This week I came home from dragon boat practice and prepared to bicycle the next day.  While toting my bike rack to the car, I dropped it on my big toe.  Now I can’t bicycle for a few days and have to skip a dragon boat practice to keep my wound open to the air and dry.  I wish there was someone — other than the one who stares back at me in my mirror — on whom I could blame this latest accident!

That’s the thing.  I have been exploring with my therapist the emotional ups and downs I’ve had since losing my husband.  I need to stop looking outside of myself for validation and activity.  Of course I do appreciate the support of my friends and family, but it really is up to me, and just me, to get my act together — to develop a routine for taking care of myself and the house, and to find new opportunities for personal growth and stimulation.

Last summer my life as I knew it ended.  I wrote out cards for all the new experiences I could try in my new chapter of life as I wanted to know there would be some good things ahead for me.  Being the project-oriented person that I am, I blew through almost everything I wrote down within months.  Some didn’t work out (such as pickle ball – see first two paragraphs above); others have become part of my routine (mahjong and dragon boat racing).  I think the only card left says “dog” and someday a canine will join my household again, but not now.

It’s time to write out more cards to help balance this new life.



When you like a flower, you just pluck it.

But when you love a flower, you water it daily.

~ Unknown

This week I’ve begun reading Awakening the Buddha Within.  The above quote is often attributed to Buddha, but a quick Google search showed the author is unknown.

I know my marriage to Rick was strong and good.  Sure, we had disagreements and sometimes had to flex to meet the other’s strong preferences, but overall we loved one another and were close.  Many of those who sent condolence cards specifically mentioned how unusually bonded we were to one another.  I agree.

Some time ago I heard marriage (or any loving, committed relationship) includes cycles of falling in and out of love with one another.  This rings true for me – not that I think either one of us was ever “out of love” but there certainly were times that our affection ebbed a bit.  Commitment does require effort (i.e., daily watering of the flowers), and for us, confronting challenges together often brought us closer again.  We had to talk through difficult subjects – illness, money, residence – all subjects fraught with the possibility of misunderstandings and hurt feelings.

Rick faced serious medical issues for a long time.  At first we thought it would just be a couple of knee replacements and rotator cuff surgery, but soon the big “C” (as my mother called it) entered our lives.  With the initial surgeries, I probably hovered a bit too much – a clue might be that when Rick got the all-clear from the orthopedic surgeon to drive he was gone for hours, lingering at motorcycle and bicycle shops!  As we entered the realm of cancer treatments, procedures, surgeries, and chemotherapy with the associated appointments and hospitalizations, we found our roles and rhythm.  Rick was a spirited fighter who impressed his medical teams with his resiliency.  He stayed focused on the big picture and I took care of the details.  We leaned into one another for comfort on this difficult journey.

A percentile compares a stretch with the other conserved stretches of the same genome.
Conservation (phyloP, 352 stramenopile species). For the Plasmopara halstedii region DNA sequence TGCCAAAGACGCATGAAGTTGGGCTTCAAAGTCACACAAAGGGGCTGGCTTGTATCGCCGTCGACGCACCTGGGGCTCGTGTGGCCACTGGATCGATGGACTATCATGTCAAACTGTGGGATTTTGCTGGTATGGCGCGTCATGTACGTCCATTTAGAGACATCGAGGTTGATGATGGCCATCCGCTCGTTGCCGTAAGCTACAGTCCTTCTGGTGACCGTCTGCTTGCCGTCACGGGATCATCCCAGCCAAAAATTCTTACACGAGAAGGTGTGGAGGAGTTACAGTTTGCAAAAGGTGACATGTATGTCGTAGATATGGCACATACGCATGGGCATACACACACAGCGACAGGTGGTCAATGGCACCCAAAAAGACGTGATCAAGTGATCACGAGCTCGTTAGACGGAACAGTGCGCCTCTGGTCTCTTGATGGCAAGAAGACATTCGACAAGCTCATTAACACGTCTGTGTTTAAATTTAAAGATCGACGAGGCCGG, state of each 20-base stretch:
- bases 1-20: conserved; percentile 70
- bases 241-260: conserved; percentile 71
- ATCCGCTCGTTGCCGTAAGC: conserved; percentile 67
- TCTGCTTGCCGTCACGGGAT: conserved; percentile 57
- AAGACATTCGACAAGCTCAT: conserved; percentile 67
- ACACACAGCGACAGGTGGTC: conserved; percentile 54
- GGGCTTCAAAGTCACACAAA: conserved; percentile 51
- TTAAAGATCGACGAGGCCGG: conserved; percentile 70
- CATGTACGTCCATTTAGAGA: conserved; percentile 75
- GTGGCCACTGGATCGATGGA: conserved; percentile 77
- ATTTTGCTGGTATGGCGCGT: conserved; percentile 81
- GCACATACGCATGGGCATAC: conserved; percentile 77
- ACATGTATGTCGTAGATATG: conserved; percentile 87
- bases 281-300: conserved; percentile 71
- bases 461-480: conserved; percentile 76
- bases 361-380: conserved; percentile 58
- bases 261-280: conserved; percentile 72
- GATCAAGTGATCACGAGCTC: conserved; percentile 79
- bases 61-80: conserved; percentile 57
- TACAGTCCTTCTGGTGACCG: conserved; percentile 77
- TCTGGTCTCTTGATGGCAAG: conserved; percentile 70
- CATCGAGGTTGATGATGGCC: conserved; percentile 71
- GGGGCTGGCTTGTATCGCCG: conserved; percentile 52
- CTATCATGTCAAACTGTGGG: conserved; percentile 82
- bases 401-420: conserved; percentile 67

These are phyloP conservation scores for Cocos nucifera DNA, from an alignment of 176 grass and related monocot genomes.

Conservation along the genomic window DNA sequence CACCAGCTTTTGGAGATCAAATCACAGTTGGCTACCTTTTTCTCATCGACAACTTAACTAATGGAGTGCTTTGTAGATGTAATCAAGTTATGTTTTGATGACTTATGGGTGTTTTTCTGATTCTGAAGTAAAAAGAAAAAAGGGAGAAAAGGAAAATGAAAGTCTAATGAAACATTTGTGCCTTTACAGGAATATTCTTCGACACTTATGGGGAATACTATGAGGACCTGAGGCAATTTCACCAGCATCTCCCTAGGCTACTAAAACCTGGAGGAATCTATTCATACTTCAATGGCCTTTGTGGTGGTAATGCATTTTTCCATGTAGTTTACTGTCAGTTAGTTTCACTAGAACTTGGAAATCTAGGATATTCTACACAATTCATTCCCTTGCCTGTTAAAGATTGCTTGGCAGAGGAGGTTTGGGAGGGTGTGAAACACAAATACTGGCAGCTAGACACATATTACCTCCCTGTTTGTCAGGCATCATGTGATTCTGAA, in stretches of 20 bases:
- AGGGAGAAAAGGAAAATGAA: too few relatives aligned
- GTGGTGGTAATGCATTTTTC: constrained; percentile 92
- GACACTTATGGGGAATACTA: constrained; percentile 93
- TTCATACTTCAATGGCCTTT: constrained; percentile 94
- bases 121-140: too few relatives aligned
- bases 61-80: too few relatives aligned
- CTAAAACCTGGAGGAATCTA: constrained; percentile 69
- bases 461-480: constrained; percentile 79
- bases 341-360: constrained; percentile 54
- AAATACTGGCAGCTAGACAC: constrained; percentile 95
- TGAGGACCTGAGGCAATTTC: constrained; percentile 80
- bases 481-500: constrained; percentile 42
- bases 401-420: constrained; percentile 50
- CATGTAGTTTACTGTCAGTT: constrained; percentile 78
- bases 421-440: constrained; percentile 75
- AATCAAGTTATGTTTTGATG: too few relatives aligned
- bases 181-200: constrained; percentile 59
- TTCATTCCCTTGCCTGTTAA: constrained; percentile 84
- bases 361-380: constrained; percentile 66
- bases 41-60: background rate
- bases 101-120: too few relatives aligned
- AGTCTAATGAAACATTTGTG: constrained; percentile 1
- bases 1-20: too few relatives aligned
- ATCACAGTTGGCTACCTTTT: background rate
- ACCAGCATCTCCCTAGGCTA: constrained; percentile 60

Our marriage became stronger because of the challenges we faced together.  We had:

  • Passion for one another,
  • Respect for each other’s abilities, and
  • Trust that we had each other’s back.

Laughter, new experiences, friends and family also contributed to the well-being of our marriage.  So did the occasional bouquet of roses . . . .

Now it’s time to post this on my blog, go outside and address my infrequently watered flowers!




Today is a bit of a rant about home ownership.

Don’t get me wrong.  I am grateful to have a nice house in which I plan to live for many years.  I wish Rick was still here, but since he is not, I appreciate the solitude within my home.  I do not, however, enjoy maintaining the physical structure and landscaping.

Last year I developed a calendar of planned maintenance activities, such as shrub trimming, window washing, and mulch freshening.  I was proud of my documentation, but as this year has gone by I have seen my specificity is not realistic.  Sometimes more needs to be done and so far I haven’t seen where less will suffice.  And then there’s the inevitability of unforeseen or unfortunate issues.

I’ve had a water leak for some time.

This is not just a practical and monetary problem, it is emotional as well.  Years and years ago I bought my first home on my own – a townhome on a cement slab.  My dog and I moved in, happy to have a patch of fenced yard and a bit more room.  About a week later the water department left a note on my door – the prior owners had received a huge bill indicative of a leak.  Soon I had plumbers jack-hammering holes in my living room and laundry closet, ripping shrubs away from the house and searching for the leak – which turned out to be under the kitchen cabinets.  I never, ever liked that house again, and my next home had a generously-sized crawl space beneath.